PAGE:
The Living Desert
Home  >  Animals  >  Fossa

Fossa

Fossa
Cryptoprocta ferox

Family:

Eupleridae, Malagasy carnivores

Conservation Status:

Vulnerable, IUCN

Distribution:

Madagascar

Habitat:

Forests

Factoid:

The fossa walks on the soles of its feet; a method of locomotion known as ‘plantigrade’.

Fossa are top predators on Madagascar. They have a cat-like, appearance, with blunt noses and large, forward-facing eyes. They have rounded ears.  The tail is almost as long as the slender, muscular body, and the fossa’s coat is short and reddish-brown in color. The head is fairly small, with a short muzzle. While the life span of fossa has not been studied in the wild, one specimen lived twenty years in captivity.

Their diet consists of small mammals, birds, reptiles, amphibians, and insects. Fossa also prey on lemurs. They are excellent climbers and will pursue lemurs through the trees. The fossa’s long tail provides balance for pursing prey through the trees and pairs may work together to catch larger prey. The short, retractable claws also enable efficient tree climbing. Fossa have keen vision, hearing, and smell.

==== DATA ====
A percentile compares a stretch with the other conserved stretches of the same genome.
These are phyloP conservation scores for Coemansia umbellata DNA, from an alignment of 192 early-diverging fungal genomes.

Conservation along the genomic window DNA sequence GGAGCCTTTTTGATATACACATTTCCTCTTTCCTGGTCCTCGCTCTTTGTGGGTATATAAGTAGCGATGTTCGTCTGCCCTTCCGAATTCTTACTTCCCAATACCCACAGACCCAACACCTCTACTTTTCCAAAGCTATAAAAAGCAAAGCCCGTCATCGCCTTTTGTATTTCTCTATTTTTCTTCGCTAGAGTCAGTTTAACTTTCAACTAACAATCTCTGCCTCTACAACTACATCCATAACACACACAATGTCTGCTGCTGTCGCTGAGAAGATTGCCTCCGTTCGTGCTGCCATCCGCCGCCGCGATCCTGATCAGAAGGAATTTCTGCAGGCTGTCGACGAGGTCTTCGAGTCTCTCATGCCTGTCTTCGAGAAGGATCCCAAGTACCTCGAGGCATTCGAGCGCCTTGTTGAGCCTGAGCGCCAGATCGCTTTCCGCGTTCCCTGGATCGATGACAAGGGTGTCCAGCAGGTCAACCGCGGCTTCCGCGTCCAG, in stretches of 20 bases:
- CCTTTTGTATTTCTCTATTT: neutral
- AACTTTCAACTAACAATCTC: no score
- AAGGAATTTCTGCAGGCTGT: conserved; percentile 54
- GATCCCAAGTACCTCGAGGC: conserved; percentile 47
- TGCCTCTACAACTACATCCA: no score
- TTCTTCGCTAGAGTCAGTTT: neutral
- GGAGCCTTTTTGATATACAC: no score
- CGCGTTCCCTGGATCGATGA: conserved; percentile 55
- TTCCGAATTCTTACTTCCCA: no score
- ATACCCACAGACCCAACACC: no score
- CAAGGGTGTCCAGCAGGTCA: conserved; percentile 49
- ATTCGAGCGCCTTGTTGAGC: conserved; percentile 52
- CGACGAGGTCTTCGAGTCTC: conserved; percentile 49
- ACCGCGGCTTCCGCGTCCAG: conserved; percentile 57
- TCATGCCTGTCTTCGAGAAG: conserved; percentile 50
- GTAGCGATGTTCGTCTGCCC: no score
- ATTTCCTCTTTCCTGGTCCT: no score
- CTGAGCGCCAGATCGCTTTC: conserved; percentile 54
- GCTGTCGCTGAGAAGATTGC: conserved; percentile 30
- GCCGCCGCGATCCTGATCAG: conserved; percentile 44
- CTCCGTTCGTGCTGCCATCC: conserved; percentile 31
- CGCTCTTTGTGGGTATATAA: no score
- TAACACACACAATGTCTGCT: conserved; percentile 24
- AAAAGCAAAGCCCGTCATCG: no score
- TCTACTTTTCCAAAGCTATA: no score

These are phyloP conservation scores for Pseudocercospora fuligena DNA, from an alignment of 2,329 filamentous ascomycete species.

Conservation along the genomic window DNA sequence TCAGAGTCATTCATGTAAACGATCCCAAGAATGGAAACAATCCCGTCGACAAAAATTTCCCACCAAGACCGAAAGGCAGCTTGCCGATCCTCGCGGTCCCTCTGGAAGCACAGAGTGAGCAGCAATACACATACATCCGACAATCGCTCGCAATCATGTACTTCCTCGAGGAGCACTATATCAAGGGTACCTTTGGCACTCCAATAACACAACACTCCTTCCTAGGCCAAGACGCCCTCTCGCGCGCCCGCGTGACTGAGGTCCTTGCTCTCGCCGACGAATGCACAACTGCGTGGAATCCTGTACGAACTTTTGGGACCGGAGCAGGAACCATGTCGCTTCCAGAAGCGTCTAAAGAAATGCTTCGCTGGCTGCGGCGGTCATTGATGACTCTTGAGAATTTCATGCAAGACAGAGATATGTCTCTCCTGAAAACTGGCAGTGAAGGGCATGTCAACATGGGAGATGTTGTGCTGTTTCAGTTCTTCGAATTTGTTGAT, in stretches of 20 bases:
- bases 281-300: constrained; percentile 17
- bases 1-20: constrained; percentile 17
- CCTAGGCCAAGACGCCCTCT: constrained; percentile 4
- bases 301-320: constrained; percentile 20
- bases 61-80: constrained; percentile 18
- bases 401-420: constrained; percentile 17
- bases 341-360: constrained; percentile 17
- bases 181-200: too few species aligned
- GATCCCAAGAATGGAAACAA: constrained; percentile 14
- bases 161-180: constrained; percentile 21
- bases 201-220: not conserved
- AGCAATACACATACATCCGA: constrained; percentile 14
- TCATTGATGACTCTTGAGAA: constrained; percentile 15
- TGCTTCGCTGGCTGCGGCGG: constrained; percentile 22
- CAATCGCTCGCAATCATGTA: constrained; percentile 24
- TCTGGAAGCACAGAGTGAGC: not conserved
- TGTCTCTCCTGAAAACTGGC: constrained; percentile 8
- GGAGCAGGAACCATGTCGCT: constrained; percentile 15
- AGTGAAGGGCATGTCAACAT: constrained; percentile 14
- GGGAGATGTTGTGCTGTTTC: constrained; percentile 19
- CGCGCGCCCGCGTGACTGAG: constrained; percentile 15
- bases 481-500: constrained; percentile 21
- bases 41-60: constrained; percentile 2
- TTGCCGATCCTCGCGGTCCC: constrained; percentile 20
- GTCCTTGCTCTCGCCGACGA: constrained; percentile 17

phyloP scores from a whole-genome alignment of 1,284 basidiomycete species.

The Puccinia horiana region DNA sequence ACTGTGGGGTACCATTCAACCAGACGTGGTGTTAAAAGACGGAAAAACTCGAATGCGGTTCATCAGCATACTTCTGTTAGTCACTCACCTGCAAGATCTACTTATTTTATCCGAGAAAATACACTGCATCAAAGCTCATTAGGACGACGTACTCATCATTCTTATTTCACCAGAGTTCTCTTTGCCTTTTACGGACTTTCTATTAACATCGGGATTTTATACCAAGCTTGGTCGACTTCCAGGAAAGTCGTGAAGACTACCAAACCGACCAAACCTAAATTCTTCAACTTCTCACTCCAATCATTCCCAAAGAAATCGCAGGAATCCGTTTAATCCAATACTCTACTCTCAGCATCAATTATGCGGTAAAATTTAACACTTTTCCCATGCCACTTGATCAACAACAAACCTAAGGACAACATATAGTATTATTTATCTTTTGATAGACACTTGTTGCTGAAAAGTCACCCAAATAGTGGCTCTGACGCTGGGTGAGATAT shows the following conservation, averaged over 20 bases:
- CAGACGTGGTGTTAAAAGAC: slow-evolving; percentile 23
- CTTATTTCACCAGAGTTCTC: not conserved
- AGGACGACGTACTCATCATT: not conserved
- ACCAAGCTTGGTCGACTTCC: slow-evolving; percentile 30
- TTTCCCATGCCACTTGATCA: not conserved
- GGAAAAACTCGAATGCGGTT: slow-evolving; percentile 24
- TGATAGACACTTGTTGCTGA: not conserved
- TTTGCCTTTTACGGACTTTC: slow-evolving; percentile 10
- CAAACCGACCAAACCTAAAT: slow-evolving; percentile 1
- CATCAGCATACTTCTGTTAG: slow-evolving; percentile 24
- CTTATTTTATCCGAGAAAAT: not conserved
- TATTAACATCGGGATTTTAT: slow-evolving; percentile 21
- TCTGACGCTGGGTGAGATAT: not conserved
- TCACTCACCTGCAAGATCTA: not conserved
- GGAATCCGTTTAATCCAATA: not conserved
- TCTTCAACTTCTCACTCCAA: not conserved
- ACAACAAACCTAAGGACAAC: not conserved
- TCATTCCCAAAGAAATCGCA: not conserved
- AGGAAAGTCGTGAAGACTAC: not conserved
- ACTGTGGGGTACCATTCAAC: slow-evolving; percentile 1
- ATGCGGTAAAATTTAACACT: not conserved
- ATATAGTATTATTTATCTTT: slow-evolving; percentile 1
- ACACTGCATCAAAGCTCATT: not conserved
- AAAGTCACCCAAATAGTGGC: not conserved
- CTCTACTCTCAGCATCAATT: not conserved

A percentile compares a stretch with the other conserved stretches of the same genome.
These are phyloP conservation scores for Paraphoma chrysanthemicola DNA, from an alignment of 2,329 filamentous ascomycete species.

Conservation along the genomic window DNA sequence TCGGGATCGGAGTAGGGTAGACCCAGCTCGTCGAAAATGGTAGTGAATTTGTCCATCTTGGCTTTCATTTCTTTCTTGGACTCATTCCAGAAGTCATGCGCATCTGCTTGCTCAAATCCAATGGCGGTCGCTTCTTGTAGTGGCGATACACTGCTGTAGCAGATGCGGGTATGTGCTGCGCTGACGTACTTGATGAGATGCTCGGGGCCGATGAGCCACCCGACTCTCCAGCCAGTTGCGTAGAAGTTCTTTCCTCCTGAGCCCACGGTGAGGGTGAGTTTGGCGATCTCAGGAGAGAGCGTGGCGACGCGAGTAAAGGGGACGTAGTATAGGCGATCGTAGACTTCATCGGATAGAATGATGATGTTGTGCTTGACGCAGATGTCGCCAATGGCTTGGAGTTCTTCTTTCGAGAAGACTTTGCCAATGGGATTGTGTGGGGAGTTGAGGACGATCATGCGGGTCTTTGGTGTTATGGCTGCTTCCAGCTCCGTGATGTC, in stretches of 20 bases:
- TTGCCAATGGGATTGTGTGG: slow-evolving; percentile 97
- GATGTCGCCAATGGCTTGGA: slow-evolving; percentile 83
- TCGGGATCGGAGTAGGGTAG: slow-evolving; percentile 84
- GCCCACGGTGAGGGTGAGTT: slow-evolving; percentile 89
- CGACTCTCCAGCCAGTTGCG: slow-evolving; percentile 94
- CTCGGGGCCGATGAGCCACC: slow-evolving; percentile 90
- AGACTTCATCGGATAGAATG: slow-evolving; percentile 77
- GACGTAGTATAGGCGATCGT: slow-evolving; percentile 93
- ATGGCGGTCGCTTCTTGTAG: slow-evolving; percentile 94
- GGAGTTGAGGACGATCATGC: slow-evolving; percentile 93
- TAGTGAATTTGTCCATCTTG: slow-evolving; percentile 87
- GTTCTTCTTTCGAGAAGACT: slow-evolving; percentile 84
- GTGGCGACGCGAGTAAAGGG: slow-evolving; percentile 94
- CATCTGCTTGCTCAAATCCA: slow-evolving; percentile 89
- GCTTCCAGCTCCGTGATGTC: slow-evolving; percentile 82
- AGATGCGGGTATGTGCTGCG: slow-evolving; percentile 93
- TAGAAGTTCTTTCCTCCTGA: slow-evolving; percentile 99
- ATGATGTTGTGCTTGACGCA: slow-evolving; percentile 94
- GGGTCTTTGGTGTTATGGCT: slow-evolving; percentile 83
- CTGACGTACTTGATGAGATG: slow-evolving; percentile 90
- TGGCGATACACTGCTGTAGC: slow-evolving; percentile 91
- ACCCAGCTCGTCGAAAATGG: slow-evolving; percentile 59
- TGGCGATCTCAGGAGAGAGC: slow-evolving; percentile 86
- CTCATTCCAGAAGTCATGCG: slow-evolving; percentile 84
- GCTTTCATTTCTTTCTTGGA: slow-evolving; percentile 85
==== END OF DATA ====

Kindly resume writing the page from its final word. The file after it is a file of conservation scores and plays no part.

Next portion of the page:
Fossa are active during the day and night and, with the exception of the breeding season, they are generally solitary. Both males and females occupy territories, which are scent marked with anal gland secretions, and vary in size depending on the abundance of prey species. Fossa have an extremely unusual mating system. A receptive female will occupy a tree below which males congregate, fighting and calling to the female. Over the period of a week the female will mate with a number of different males, and copulation bouts can sometimes last for over 2.5 hours. A new female then arrives and replaces the original one, mating with the gathered males in her turn.

Zoo News